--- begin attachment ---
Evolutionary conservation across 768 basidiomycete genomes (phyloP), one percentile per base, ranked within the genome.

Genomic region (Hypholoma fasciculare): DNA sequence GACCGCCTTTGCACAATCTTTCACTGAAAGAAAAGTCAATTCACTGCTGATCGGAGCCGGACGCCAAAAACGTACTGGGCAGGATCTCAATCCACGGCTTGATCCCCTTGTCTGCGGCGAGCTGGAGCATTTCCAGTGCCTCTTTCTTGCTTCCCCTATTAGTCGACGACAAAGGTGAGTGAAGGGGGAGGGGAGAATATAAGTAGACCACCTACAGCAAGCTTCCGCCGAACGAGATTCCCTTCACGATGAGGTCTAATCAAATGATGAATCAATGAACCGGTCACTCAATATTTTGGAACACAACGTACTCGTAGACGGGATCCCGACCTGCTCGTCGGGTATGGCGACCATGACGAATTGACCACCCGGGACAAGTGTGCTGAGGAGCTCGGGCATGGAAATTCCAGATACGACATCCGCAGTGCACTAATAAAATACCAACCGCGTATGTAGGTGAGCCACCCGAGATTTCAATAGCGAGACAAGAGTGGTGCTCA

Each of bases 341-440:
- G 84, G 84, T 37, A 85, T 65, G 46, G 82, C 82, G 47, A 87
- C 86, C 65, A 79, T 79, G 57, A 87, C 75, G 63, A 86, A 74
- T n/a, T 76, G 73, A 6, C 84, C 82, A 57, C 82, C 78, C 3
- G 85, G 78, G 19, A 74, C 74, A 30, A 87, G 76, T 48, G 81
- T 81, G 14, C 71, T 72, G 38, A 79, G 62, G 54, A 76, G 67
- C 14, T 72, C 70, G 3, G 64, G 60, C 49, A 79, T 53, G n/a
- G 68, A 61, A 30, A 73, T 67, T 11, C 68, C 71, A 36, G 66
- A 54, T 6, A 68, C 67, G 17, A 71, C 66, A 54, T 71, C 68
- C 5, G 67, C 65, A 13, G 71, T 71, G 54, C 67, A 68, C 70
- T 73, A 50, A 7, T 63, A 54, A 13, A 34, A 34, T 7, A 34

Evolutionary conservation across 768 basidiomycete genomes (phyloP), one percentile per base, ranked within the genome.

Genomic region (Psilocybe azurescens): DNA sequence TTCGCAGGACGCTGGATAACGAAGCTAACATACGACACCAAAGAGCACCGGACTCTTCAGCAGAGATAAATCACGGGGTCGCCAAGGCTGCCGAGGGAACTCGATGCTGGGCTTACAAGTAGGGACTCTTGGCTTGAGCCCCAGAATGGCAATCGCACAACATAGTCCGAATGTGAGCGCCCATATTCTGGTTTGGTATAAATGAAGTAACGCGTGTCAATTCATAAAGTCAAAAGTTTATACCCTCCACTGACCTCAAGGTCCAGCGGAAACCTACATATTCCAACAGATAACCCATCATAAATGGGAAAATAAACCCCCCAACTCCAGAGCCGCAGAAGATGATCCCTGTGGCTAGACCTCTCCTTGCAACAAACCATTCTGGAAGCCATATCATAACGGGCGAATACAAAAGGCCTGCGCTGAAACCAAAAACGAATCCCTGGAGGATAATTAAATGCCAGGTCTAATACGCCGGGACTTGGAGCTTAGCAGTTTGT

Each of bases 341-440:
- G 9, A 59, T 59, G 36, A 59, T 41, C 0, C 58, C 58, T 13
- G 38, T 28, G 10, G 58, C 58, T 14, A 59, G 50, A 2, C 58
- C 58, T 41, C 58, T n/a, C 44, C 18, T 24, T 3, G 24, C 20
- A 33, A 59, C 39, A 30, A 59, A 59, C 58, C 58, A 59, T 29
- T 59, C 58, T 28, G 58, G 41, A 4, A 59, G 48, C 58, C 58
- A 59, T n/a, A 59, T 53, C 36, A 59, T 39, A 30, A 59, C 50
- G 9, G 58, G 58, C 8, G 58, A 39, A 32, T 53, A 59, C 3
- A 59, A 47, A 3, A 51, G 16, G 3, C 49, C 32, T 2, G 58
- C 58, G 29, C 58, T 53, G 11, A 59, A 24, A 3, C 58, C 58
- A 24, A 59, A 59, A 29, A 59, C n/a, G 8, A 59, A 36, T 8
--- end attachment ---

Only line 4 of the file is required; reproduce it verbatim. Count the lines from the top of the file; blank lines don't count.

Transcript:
- G 84, G 84, T 37, A 85, T 65, G 46, G 82, C 82, G 47, A 87